Editorial Board   Guest Author

Ms. Steinke

Gaye Steinke

General Manager, Allegria Spa at Park Hyatt Beaver Creek

Gaye Steinke is the General Manager of Allegria Spa at the Park Hyatt Beaver Creek. She also serves on the Leadership Committee of the Park Hyatt. Located in the heart of Beaver Creek, at the base of one of Colorado’s most celebrated mountain resorts, Park Hyatt Beaver Creek Resort and Spa provides guests unprecedented access to some of the best outdoor experiences all year round. Allegria Spa is an indulgent escape that provides soothing spa and body treatments – from massages to organic scrubs – that utilize the healing elements of Beaver Creek mountain to rejuvenate and replenish. Ms. Steinke is also involved in the concept, planning and development of spas and fitness centers for East West Partners including Allegria Spa (opened 1998), Spa Anjali at the Westin Riverfront (opened 2007), the Spa at the Ritz Carlton Lake Tahoe (opened 2009), Moonlight Spa, Big Sky MT(opened 2002) . Prior to that she was General Manager of Aria Spa and Club in Vail, CO. She has traveled throughout the Americas, Africa, Europe and Asia staying current on spa trends and best practices. Dedicated to sustainable efforts, Ms. Steinke was on the Board of the Green Spa Network 2013-2015 and has been a presenting speaker at the Green Spa Congress in 2011, 2012 and 2013. Please visit http://www.hyatt.com for more information.

Ms. Steinke can be contacted at 970-949-1234 or gaye.steinke@hyatt.com

Coming up in April 2018...

Guest Service: Empowering People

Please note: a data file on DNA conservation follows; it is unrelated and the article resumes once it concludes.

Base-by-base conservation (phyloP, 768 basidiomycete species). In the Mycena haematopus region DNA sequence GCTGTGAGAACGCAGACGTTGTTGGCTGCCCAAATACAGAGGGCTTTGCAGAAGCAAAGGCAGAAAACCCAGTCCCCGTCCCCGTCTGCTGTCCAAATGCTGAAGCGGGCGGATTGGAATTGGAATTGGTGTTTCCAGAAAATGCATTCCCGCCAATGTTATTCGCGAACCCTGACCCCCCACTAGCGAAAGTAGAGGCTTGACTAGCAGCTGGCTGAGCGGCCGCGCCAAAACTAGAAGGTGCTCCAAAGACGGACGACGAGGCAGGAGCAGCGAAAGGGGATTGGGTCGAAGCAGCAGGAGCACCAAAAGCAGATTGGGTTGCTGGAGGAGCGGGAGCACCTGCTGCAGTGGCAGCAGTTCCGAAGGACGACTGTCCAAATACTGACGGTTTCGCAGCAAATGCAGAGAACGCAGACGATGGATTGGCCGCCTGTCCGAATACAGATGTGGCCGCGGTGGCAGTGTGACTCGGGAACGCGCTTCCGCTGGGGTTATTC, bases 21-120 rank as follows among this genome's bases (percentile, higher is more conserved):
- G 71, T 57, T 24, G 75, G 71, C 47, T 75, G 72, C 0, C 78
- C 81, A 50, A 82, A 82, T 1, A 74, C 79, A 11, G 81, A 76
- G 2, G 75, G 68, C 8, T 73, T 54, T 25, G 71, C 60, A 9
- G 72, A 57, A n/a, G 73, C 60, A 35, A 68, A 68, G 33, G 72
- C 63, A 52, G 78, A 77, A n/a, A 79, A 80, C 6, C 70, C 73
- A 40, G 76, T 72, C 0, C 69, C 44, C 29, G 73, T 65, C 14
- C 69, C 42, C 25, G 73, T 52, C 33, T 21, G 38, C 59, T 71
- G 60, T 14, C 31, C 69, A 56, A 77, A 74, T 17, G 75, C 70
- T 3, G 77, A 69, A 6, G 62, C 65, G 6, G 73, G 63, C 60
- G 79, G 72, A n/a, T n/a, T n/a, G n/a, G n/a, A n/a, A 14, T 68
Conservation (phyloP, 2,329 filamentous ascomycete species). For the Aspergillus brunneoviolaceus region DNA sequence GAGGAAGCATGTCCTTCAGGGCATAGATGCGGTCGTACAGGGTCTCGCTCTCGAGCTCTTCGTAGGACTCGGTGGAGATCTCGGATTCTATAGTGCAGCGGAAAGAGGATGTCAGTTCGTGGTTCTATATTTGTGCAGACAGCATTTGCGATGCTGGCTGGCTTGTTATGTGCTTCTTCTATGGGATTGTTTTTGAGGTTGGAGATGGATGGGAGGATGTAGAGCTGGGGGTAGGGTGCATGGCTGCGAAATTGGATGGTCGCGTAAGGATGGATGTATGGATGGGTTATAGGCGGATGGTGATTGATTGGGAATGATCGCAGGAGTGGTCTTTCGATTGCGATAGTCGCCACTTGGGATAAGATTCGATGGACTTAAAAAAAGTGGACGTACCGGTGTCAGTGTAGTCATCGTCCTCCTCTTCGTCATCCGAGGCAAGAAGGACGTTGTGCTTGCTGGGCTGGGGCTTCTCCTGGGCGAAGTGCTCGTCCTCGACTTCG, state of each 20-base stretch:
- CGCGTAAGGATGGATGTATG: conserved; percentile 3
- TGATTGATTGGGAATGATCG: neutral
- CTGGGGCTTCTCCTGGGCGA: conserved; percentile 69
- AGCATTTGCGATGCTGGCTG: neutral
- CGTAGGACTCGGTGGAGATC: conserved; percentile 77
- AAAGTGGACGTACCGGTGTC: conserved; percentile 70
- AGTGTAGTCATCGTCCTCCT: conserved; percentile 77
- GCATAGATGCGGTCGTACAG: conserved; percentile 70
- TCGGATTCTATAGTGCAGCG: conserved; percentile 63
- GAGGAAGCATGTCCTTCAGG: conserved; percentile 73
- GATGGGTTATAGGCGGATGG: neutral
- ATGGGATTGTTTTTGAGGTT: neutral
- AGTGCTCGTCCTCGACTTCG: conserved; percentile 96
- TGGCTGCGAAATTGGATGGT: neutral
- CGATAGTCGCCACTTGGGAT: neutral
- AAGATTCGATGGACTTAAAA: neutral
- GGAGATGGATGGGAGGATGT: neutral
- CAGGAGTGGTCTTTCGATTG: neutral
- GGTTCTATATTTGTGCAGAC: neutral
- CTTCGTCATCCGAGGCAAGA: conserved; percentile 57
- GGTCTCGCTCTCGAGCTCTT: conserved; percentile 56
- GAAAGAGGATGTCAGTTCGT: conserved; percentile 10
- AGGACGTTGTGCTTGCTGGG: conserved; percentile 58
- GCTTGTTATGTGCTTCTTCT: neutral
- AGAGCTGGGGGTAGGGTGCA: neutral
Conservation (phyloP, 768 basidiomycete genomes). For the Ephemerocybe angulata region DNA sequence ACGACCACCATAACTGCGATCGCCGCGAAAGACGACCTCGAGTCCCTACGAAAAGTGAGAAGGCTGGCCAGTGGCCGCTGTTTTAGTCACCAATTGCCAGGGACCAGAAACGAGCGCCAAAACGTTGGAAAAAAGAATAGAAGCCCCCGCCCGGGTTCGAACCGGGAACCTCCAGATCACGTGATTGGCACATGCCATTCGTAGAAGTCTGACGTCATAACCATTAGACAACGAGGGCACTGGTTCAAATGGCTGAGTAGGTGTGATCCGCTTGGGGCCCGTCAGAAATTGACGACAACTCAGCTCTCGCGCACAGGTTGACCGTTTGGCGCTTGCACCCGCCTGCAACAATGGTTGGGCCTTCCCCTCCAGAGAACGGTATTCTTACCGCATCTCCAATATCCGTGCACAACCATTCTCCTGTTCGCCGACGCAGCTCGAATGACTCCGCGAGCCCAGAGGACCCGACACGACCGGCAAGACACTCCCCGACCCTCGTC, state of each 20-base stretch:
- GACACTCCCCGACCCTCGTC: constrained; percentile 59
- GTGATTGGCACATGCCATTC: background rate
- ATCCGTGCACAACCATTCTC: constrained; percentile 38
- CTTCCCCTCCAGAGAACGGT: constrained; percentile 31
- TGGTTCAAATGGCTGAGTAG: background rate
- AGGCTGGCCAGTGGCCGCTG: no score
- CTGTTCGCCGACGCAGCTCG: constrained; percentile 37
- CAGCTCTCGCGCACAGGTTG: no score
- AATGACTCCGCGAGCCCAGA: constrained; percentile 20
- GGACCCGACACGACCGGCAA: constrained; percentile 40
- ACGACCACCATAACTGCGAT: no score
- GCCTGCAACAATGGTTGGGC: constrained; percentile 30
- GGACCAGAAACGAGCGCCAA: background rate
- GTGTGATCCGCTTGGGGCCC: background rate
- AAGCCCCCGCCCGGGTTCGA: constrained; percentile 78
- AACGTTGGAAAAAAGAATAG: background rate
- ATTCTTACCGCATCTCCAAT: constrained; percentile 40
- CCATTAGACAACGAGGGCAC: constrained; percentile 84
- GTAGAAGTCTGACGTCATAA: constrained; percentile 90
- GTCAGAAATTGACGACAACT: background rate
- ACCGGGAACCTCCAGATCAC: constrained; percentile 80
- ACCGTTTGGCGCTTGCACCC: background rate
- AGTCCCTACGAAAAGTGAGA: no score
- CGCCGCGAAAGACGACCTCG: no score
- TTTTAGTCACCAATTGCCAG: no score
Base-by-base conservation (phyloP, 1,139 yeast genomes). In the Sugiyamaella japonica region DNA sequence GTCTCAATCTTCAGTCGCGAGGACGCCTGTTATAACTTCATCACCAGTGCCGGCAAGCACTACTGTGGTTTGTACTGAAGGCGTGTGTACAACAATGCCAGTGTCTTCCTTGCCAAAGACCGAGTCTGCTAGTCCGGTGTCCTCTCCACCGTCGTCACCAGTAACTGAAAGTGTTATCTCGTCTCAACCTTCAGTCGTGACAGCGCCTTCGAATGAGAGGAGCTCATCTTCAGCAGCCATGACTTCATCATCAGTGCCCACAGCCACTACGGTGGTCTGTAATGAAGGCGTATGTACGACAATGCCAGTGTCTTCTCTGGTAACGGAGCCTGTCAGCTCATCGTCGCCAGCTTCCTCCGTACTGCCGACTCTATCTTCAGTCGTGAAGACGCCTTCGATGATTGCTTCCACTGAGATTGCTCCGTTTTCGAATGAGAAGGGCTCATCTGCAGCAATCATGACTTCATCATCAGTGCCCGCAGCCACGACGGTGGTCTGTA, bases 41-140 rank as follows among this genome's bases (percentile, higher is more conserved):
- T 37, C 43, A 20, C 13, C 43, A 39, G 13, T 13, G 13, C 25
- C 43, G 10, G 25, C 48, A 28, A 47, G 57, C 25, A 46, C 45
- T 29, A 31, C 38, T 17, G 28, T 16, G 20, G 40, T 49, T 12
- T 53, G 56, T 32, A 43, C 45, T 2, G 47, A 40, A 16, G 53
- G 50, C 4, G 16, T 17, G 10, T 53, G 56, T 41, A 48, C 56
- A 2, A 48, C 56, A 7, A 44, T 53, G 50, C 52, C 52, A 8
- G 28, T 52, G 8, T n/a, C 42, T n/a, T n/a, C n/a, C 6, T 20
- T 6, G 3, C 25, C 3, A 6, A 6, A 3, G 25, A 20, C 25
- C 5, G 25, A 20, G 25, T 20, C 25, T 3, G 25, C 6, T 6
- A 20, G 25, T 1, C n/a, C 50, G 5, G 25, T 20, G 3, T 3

Excellent customer service is vitally important in all businesses but it is especially important for hotels where customer service is the lifeblood of the business. Outstanding customer service is essential in creating new customers, retaining existing customers, and cultivating referrals for future customers. Employees who meet and exceed guest expectations are critical to a hotel's success, and it begins with the hiring process. It is imperative for HR personnel to screen for and hire people who inherently possess customer-friendly traits - empathy, warmth and conscientiousness - which allow them to serve guests naturally and authentically. Trait-based hiring means considering more than just a candidate's technical skills and background; it means looking for and selecting employees who naturally desire to take care of people, who derive satisfaction and pleasure from fulfilling guests' needs, and who don't consider customer service to be a chore. Without the presence of these specific traits and attributes, it is difficult for an employee to provide genuine hospitality. Once that kind of employee has been hired, it is necessary to empower them. Some forward-thinking hotels empower their employees to proactively fix customer problems without having to wait for management approval. This employee empowerment—the permission to be creative, and even having the authority to spend money on a customer's behalf - is a resourceful way to resolve guest problems quickly and efficiently. When management places their faith in an employee's good judgment, it inspires a sense of trust and provides a sense of higher purpose beyond a simple paycheck. The April issue of the Hotel Business Review will document what some leading hotels are doing to cultivate and manage guest satisfaction in their operations.